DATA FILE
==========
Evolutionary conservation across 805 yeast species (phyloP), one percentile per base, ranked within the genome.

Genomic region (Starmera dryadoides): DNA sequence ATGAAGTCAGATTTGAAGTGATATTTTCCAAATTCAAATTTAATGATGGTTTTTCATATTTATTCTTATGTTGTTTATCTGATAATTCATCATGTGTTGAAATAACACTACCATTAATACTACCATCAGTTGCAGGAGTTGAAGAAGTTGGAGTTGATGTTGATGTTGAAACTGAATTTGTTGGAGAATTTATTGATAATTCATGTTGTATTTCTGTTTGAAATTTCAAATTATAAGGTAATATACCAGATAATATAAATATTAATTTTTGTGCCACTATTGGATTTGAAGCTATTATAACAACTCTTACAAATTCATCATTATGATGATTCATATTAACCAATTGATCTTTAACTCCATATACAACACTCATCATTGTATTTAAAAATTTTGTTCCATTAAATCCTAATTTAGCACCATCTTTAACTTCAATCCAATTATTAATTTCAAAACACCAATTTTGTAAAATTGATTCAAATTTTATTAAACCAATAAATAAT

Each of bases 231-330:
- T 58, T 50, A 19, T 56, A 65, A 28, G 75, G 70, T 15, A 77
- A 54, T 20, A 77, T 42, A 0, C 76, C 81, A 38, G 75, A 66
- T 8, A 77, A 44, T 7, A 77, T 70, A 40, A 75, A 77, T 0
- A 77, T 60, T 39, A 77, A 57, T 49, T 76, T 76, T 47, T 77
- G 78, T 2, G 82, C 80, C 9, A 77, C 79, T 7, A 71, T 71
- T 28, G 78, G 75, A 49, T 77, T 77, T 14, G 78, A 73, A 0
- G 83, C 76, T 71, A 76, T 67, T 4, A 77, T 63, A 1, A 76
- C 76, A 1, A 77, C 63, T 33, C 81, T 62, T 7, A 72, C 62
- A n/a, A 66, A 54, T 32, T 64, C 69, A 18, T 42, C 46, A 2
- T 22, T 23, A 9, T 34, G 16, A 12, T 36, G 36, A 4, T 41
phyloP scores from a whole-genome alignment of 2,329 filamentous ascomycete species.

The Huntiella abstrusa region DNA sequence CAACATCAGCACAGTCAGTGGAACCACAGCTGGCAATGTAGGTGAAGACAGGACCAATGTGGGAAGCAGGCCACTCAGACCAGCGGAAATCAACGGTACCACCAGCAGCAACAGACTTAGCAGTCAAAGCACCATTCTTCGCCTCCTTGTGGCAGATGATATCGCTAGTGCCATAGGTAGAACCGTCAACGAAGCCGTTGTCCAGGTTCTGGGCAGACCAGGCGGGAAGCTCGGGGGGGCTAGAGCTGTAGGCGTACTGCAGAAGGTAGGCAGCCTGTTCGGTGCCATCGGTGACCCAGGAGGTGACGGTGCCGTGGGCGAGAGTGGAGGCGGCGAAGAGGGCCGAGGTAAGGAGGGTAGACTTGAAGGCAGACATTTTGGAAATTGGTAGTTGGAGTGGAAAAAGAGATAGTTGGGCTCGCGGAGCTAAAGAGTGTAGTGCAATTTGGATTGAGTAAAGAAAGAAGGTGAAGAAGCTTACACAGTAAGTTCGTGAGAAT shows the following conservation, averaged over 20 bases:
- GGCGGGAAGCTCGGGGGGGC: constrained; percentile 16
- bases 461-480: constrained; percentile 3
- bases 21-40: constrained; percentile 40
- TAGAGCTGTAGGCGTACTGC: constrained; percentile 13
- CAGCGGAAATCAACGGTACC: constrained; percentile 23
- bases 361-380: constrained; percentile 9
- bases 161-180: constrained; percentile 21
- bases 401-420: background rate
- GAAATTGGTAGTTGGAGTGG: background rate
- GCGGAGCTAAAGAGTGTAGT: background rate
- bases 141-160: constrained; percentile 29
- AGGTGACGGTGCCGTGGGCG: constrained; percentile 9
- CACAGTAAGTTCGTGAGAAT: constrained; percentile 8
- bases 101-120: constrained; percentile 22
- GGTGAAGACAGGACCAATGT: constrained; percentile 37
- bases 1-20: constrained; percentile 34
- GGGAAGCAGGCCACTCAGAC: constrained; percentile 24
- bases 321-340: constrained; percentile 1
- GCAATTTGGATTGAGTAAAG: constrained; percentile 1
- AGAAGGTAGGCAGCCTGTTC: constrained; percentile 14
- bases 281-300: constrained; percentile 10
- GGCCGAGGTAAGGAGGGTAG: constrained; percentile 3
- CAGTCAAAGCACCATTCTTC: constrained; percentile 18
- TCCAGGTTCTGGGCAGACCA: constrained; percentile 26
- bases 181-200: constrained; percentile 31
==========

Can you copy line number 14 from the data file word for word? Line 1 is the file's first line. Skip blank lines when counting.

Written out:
phyloP scores from a whole-genome alignment of 2,329 filamentous ascomycete species.